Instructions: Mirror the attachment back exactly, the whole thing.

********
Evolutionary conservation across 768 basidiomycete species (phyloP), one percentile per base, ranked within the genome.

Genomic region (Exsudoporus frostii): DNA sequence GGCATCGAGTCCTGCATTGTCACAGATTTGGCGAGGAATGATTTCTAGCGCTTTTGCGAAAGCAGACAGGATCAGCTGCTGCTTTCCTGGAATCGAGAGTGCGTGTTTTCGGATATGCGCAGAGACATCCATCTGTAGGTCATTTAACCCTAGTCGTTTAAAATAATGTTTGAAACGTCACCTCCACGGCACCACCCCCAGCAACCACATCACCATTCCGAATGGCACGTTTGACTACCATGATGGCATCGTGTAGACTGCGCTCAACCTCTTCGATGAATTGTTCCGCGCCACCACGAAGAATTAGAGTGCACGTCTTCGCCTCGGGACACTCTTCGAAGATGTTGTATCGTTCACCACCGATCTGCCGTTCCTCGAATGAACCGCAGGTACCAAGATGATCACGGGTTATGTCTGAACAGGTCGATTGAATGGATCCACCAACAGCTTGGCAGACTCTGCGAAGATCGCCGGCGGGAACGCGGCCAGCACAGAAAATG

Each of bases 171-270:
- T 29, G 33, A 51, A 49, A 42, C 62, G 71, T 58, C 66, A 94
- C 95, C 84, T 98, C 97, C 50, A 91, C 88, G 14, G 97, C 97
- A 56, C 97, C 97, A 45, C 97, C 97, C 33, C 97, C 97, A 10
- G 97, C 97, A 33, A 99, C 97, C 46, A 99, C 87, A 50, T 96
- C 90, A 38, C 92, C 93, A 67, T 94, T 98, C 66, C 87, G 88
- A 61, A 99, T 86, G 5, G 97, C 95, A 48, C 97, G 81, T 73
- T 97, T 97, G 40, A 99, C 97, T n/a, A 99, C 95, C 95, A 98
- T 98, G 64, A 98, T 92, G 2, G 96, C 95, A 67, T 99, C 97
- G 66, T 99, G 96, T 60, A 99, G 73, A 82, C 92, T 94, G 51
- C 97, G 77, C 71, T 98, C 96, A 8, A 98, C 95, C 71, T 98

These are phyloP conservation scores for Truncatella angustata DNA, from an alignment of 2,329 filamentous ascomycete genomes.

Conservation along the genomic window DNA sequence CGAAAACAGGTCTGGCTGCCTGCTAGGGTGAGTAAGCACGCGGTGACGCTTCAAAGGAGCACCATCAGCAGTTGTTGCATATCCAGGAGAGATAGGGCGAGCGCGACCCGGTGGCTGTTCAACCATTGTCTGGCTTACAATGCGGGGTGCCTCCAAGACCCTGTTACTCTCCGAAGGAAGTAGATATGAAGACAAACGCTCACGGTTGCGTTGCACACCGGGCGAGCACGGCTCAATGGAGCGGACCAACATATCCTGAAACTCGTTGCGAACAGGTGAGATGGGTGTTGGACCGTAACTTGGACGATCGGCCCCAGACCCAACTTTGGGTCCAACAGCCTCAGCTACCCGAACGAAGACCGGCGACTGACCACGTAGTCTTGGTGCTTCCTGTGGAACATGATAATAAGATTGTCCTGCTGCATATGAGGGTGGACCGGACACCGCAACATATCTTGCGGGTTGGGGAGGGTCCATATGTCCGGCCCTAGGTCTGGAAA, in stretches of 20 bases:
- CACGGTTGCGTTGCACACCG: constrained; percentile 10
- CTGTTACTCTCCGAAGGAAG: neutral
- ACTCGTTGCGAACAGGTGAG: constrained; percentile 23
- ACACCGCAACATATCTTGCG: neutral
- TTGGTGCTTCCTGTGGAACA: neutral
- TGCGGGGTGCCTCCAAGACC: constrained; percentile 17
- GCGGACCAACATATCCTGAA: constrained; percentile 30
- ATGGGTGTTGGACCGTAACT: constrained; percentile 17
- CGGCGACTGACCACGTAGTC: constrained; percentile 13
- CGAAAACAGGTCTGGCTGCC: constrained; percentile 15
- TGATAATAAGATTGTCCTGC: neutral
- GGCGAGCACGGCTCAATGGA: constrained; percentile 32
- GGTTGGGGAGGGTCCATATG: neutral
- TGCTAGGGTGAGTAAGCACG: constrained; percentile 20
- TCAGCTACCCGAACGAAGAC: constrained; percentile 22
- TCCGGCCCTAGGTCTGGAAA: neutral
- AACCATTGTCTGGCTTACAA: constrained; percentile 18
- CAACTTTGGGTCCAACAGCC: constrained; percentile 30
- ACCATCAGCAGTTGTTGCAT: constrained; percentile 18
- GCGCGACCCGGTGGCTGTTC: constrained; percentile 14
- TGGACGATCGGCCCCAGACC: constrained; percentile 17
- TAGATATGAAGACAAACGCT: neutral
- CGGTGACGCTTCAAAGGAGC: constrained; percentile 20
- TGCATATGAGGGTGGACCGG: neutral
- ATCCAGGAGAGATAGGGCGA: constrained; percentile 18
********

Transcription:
Evolutionary conservation across 768 basidiomycete species (phyloP), one percentile per base, ranked within the genome.

Genomic region (Exsudoporus frostii): DNA sequence GGCATCGAGTCCTGCATTGTCACAGATTTGGCGAGGAATGATTTCTAGCGCTTTTGCGAAAGCAGACAGGATCAGCTGCTGCTTTCCTGGAATCGAGAGTGCGTGTTTTCGGATATGCGCAGAGACATCCATCTGTAGGTCATTTAACCCTAGTCGTTTAAAATAATGTTTGAAACGTCACCTCCACGGCACCACCCCCAGCAACCACATCACCATTCCGAATGGCACGTTTGACTACCATGATGGCATCGTGTAGACTGCGCTCAACCTCTTCGATGAATTGTTCCGCGCCACCACGAAGAATTAGAGTGCACGTCTTCGCCTCGGGACACTCTTCGAAGATGTTGTATCGTTCACCACCGATCTGCCGTTCCTCGAATGAACCGCAGGTACCAAGATGATCACGGGTTATGTCTGAACAGGTCGATTGAATGGATCCACCAACAGCTTGGCAGACTCTGCGAAGATCGCCGGCGGGAACGCGGCCAGCACAGAAAATG

Each of bases 171-270:
- T 29, G 33, A 51, A 49, A 42, C 62, G 71, T 58, C 66, A 94
- C 95, C 84, T 98, C 97, C 50, A 91, C 88, G 14, G 97, C 97
- A 56, C 97, C 97, A 45, C 97, C 97, C 33, C 97, C 97, A 10
- G 97, C 97, A 33, A 99, C 97, C 46, A 99, C 87, A 50, T 96
- C 90, A 38, C 92, C 93, A 67, T 94, T 98, C 66, C 87, G 88
- A 61, A 99, T 86, G 5, G 97, C 95, A 48, C 97, G 81, T 73
- T 97, T 97, G 40, A 99, C 97, T n/a, A 99, C 95, C 95, A 98
- T 98, G 64, A 98, T 92, G 2, G 96, C 95, A 67, T 99, C 97
- G 66, T 99, G 96, T 60, A 99, G 73, A 82, C 92, T 94, G 51
- C 97, G 77, C 71, T 98, C 96, A 8, A 98, C 95, C 71, T 98

These are phyloP conservation scores for Truncatella angustata DNA, from an alignment of 2,329 filamentous ascomycete genomes.

Conservation along the genomic window DNA sequence CGAAAACAGGTCTGGCTGCCTGCTAGGGTGAGTAAGCACGCGGTGACGCTTCAAAGGAGCACCATCAGCAGTTGTTGCATATCCAGGAGAGATAGGGCGAGCGCGACCCGGTGGCTGTTCAACCATTGTCTGGCTTACAATGCGGGGTGCCTCCAAGACCCTGTTACTCTCCGAAGGAAGTAGATATGAAGACAAACGCTCACGGTTGCGTTGCACACCGGGCGAGCACGGCTCAATGGAGCGGACCAACATATCCTGAAACTCGTTGCGAACAGGTGAGATGGGTGTTGGACCGTAACTTGGACGATCGGCCCCAGACCCAACTTTGGGTCCAACAGCCTCAGCTACCCGAACGAAGACCGGCGACTGACCACGTAGTCTTGGTGCTTCCTGTGGAACATGATAATAAGATTGTCCTGCTGCATATGAGGGTGGACCGGACACCGCAACATATCTTGCGGGTTGGGGAGGGTCCATATGTCCGGCCCTAGGTCTGGAAA, in stretches of 20 bases:
- CACGGTTGCGTTGCACACCG: constrained; percentile 10
- CTGTTACTCTCCGAAGGAAG: neutral
- ACTCGTTGCGAACAGGTGAG: constrained; percentile 23
- ACACCGCAACATATCTTGCG: neutral
- TTGGTGCTTCCTGTGGAACA: neutral
- TGCGGGGTGCCTCCAAGACC: constrained; percentile 17
- GCGGACCAACATATCCTGAA: constrained; percentile 30
- ATGGGTGTTGGACCGTAACT: constrained; percentile 17
- CGGCGACTGACCACGTAGTC: constrained; percentile 13
- CGAAAACAGGTCTGGCTGCC: constrained; percentile 15
- TGATAATAAGATTGTCCTGC: neutral
- GGCGAGCACGGCTCAATGGA: constrained; percentile 32
- GGTTGGGGAGGGTCCATATG: neutral
- TGCTAGGGTGAGTAAGCACG: constrained; percentile 20
- TCAGCTACCCGAACGAAGAC: constrained; percentile 22
- TCCGGCCCTAGGTCTGGAAA: neutral
- AACCATTGTCTGGCTTACAA: constrained; percentile 18
- CAACTTTGGGTCCAACAGCC: constrained; percentile 30
- ACCATCAGCAGTTGTTGCAT: constrained; percentile 18
- GCGCGACCCGGTGGCTGTTC: constrained; percentile 14
- TGGACGATCGGCCCCAGACC: constrained; percentile 17
- TAGATATGAAGACAAACGCT: neutral
- CGGTGACGCTTCAAAGGAGC: constrained; percentile 20
- TGCATATGAGGGTGGACCGG: neutral
- ATCCAGGAGAGATAGGGCGA: constrained; percentile 18